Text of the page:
An alternative technique is to release the lever before throwing the grenade, which allows the fuze to burn partially and decrease the time to detonation after throwing; this is referred to as cooking. A shorter delay is useful to reduce the ability of the enemy to take cover, throw or kick the grenade away and can also be used to allow a fragmentation grenade to explode into the air over defensive positions. This technique is inherently dangerous, due to shorter delay (meaning a closer explosion), greater complexity (must make sure to throw after waiting), and increased variability (fuzes vary from grenade to grenade), and thus is discouraged in the U.S. Marine Corps, and banned in training. Nonetheless, cooking a grenade and throwing one back is frequently seen in Hollywood films and video games.
Tactics vary by the type of engagement. Urban warfare, particularly the attack of built-up (fortified, buildings etc.) areas, involves the heavy use of hand grenades: typically a grenade or two are thrown before each transition (entering a room or navigating a stairway). A World War II battalion fighting in a city frequently used 500 grenades per day.
A key concern is that the grenade is picked up and thrown away or back at the thrower. The USMC's preferred technique to prevent this is a hard-throw, skip/bounce technique, where the grenade is thrown hard enough that it bounces or skips around, being hard to pick up and throw back – this is applicable when clearing a room, for instance. In other uses, such as to reach upper floors of a building, a grenade may be lobbed for greater distance or accuracy.
Throwing a grenade upstairs is dangerous, due to the risk of it falling back down; it is much safer to throw a grenade downstairs, so it is safer to capture a building from the top, rather than the bottom. Grenades generally explode near the floor, causing spalling downwards towards lower floors.
The preferred technique in the US forces when attacking is to show the grenade to nearby friendly forces, receiving a visual acknowledgment, to avoid alerting the enemy. Alternatively, a voice alert can be given immediately after throwing the grenade, shouting "frag out" (for "fragmentation grenade outgoing"); this reduces or eliminates the element of surprise. Conversely, on identifying an incoming enemy grenade, friendly forces shout "grenade".
Grenades have often been used in the field to construct booby traps, using some action of the intended target (such as opening a door or starting a car) to trigger the grenade. These grenade-based booby traps are simple to construct in the field as long as instant fuzes are available; a delay in detonation can allow the intended target to take cover. The most basic technique involves wedging a grenade in a tight spot so the safety lever does not leave the grenade when the pin is pulled. A string is then tied from the head assembly to another stationary object. When a soldier steps on the string, the grenade is pulled out of the narrow passageway, the safety lever is released, and the grenade detonates.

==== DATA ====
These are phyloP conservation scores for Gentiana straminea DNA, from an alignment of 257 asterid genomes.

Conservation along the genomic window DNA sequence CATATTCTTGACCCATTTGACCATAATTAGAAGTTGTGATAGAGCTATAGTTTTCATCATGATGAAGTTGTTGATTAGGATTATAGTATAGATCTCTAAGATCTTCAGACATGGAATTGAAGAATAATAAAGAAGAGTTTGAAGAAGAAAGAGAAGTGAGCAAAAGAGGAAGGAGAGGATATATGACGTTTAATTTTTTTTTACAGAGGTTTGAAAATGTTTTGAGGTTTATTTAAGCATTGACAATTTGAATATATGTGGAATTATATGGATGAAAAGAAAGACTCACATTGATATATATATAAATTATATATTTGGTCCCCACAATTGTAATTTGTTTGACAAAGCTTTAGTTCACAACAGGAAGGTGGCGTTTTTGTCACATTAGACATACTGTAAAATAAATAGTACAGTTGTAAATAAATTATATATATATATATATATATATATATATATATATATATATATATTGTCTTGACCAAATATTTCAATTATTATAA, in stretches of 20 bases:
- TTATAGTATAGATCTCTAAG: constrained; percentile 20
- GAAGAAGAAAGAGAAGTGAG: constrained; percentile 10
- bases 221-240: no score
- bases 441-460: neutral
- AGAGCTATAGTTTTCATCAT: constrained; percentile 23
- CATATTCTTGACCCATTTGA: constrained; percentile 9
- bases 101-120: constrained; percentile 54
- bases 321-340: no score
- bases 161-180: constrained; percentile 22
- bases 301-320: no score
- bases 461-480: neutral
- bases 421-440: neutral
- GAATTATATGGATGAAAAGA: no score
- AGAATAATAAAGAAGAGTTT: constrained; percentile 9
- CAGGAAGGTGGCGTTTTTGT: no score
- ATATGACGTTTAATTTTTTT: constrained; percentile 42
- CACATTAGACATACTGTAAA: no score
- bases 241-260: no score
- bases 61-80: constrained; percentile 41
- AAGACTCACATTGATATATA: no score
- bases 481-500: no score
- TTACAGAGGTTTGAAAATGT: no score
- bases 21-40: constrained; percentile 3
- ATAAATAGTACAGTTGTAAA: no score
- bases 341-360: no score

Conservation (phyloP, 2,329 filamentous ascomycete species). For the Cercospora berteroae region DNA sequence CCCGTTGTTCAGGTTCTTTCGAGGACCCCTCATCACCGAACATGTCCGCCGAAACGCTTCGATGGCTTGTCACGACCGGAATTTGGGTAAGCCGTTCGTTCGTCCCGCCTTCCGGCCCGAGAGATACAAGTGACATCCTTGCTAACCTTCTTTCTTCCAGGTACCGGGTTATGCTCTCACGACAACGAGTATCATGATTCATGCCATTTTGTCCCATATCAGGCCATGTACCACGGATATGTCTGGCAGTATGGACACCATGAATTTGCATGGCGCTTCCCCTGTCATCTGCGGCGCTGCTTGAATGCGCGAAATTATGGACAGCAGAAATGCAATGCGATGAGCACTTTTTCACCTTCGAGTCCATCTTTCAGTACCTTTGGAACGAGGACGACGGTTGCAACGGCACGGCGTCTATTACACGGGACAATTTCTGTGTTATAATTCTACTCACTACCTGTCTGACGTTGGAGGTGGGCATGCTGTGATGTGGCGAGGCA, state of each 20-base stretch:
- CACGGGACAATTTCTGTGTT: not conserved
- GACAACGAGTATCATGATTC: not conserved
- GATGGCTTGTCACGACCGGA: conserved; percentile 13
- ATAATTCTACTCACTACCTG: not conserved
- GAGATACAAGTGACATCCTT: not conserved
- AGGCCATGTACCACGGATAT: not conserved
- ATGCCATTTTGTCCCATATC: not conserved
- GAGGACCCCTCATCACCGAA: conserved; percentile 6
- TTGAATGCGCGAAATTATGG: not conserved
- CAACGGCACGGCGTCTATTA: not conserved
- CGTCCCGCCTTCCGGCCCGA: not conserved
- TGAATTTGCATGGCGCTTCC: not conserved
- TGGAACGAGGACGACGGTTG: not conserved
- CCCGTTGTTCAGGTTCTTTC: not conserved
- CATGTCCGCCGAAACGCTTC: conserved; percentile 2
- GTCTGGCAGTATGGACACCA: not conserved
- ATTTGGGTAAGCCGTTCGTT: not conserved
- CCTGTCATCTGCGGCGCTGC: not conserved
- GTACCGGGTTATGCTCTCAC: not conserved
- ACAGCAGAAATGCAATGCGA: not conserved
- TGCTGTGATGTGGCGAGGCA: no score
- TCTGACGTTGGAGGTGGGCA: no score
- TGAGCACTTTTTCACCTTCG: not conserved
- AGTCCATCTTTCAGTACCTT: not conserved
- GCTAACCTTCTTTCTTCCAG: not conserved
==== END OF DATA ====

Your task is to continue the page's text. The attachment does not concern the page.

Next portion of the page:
Abandoned booby traps and discarded grenades contribute to the problem of unexploded ordnance (UXO). The use of target triggered grenades and AP mines is banned to the signatories of the Ottawa Treaty and may be treated as a war crime wherever it is ratified. Many countries, including India, the People's Republic of China, Russia, and the United States, have not signed the treaty citing self-defense needs.
Main article: Grenade (insignia)
Stylized pictures of early grenades, emitting a flame, are used as ornaments on military uniforms, particularly in Britain, France (esp. French gendarmerie and the French Army), and Italy (carabinieri). Fusilier regiments in the British and Commonwealth tradition (e.g. the Princess Louise Fusiliers, Canadian Army) wear a cap-badge depicting flaming grenade, reflecting their historic use of grenades in the assault. The British Grenadier Guards took their name and cap badge of a burning grenade from repelling an attack of French grenadiers at Waterloo. The Spanish artillery arm uses a flaming grenade as its badge. The flag of the Russian Ground Forces also bears a flaming grenade device. Ukrainian mechanized infantry and engineers use a flaming grenade in their branch insignia. The Finnish Army Corps of Engineers' emblem consists of a stick hand grenade (symbolizing demolition) and a shovel (symbolizing construction) in saltire.
The branch insignia of the U.S. Army Ordnance Corps also uses this symbol, the grenade being symbolic of explosive ordnance in general. The United States Marine Corps uses the grenade as part of the insignia for one officer rank and one staff NCO rank on their uniforms. Chief warrant officers designated as marine gunners replace the rank insignia worn on the left collar with a "bursting bomb" and a larger "bursting bomb" insignia is worn 3⁄4 inch (2 cm) above the rank insignia on both shoulder epaulets when a coat is worn. Additionally, the rank insignia for master gunnery sergeant has three chevrons pointing up, with four rockers on the bottom. In the middle of this is a bursting bomb or grenade. U.S. Navy aviation ordnanceman's rating badge features a winged device of similar design.
In the United States grenades are classed as destructive devices, a form of Title II weapons under the National Firearms Act. They must consequently be registered with the Bureau of Alcohol, Tobacco, Firearms, and Explosives (ATF), are taxed, and are illegal in states that ban Title II weapons. While in principle it is possible to legally obtain and possess hand grenades in some states, in practice they are not generally available.
Modern manufacturers of hand grenades include:
First known illustration of a fire lance and a grenade